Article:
Logical Reasoning Test & Knowledge Hub: Essential Tips For 2021
Last Updated on June 1, 2021
Logical reasoning tests are arguably the toughest form of aptitude test. Use this guide to learn expert tips and try a few logical reasoning practice test.
Table of Contents
3 useful starting-point resources
- Get hold of our recommended logical reasoning practice tests here.
- Read our other aptitude test success guides here. (Numerical, verbal etc.)
Download our Ultimate Assessment Day & Interview Guide 2021 here. (It's packed with tips, tricks and insider-secrets to help you succeed.)
- Lastly, click here to download our logical reasoning survival kit (with tips, cheatsheet & practice questions).
What is a logical reasoning test?
This test is a form of psychometric testing that is widely used by corporate employers to help assess candidates during their recruitment process.
‘Psychometric’ is just a fancy way of saying ‘measuring mental ability’ and logical reasoning tests are designed to measure your non-verbal skills. We’ll cover this in more detail later.
Sounds a little intimidating? Don’t worry, we’re going to tell you how to prepare. We’ve assessed candidates using this technique (and we’ve also faced logical reasoning tests as a candidates), so we’re well aware of the feelings of apprehension you probably have…! Let’s continue.
Logical Reasoning Test: What’s included?
Logical reasoning tests mostly feature non-verbal content, requiring candidates to interpret and manipulate shapes, numbers and patterns.
Sometimes reasoning tests are given a more specific name to reflect a more targetted skillset. Such as: ‘inductive reasoning‘, ‘diagrammatic reasoning‘ and ‘abstract reasoning‘. The terminology differs between the various tests, but the overall principle is the same.
As with most areas of psychometric testing there’s plenty of overlap in the areas of assessment, but the ultimate goal is the same: to get a well-rounded view of candidates’ mental capacity.
Logical Reasoning Test: Example Questions
Here’s two example questions from a typical logical reasoning test:
Want more practice questions?
Logical Reasoning Test – simple steps to success
Ok let’s get into the detail. How do we pass a logical reasoning test?
Logical Reasoning Test – video guide
This video guide from Ben Williams will show you what to expect in more detail. Go and grab a cup of tea, a pen and some notepaper and settle down to watch the video – be sure to make some notes, you will be grateful you did!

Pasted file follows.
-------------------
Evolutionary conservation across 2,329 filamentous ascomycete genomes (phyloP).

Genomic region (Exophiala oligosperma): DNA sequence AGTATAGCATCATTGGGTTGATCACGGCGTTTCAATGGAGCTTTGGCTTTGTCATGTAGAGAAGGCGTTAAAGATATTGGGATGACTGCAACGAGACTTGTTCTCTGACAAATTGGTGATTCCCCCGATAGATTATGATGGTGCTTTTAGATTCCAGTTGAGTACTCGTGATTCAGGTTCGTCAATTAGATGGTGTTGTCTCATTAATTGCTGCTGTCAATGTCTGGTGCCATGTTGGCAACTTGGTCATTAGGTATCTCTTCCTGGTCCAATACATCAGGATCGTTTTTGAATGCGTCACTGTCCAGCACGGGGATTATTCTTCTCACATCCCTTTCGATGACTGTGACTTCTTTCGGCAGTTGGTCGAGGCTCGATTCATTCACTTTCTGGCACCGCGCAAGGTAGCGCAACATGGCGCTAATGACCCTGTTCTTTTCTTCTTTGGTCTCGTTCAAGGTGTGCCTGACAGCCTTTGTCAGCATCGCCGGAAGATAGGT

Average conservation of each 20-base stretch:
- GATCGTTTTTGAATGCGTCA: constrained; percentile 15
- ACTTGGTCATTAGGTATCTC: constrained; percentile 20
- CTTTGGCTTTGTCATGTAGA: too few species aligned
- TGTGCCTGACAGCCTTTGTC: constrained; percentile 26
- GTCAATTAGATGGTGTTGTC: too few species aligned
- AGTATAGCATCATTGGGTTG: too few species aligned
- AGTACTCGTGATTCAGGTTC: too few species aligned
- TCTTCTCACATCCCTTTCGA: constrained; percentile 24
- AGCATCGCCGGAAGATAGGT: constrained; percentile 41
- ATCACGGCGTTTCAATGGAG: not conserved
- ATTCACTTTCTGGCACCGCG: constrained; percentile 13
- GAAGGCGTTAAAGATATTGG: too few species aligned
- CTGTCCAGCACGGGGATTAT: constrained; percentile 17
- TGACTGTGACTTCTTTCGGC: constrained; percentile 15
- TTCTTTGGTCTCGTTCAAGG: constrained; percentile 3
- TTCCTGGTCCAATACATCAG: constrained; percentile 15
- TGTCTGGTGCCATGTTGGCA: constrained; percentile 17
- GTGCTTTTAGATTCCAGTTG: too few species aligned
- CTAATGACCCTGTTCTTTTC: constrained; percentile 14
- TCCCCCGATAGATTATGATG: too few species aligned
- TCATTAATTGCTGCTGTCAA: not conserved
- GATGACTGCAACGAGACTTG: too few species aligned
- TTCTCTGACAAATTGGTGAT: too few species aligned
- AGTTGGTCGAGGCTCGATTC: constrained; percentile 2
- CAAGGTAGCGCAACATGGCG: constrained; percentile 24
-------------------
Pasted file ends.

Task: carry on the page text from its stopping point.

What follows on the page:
Logical Reasoning Practice Tests
Nothing will enhance your chances of success during your logical reasoning test more than familiarity with the content, structure and timing of the test. Practise makes perfect.
We always recommend these logical reasoning practice tests because they are supplier-specific and contain very clear explanations.
(Most of the time, the hardest part of the reasoning tests is simply figuring out what variables are even in play. The tests above do a great job of making this clear.)
Stop worrying! Download a 12-step assessment day cheatsheet & be perfectly prepared.
Remember: Logical Reasoning Tests Are Not All Created Equally!
The key to preparing for your logical reasoning test is to practise tests from the correct supplier.
Find out who created the tests you will take by asking the employer or agency. Is it SHL, Kenexa, Saville or Talent Q?
This matters, so don’t feel pushy or demanding for requesting this information, it’s a very reasonable question to pose.
Check your prospective employer’s site for guidance
People often go straight to careers sites for advice, but there’s some great tips to be found on employers’ websites too (like this from the PwC website), so make sure you check your prospective employer’s site for any extra guidance and insight.
A useful tool with ‘must-read’ advice
More articles that will help you
- Do you have to take a numerical reasoning test or a verbal reasoning test? If so you may want to check out the aptitude tests section of the site.
- You can find practice tests and tons of free advice on every other type of ‘reasoning test’ too: numerical, verbal, abstract, logical, inductive, diagrammatic, spatial, mechanical comprehension, UKCAT and Watson-Glaser tests.
- Worried about your assessment day? Maybe you’re worried about performing a presentation or preparing for an interview or group exercise or in-tray exercise?
- Perhaps you’d like some guidance on how to deal with nerves & anxiety at your interview?
We hope you enjoyed this free guide and wish you the best of luck in your logical reasoning test.
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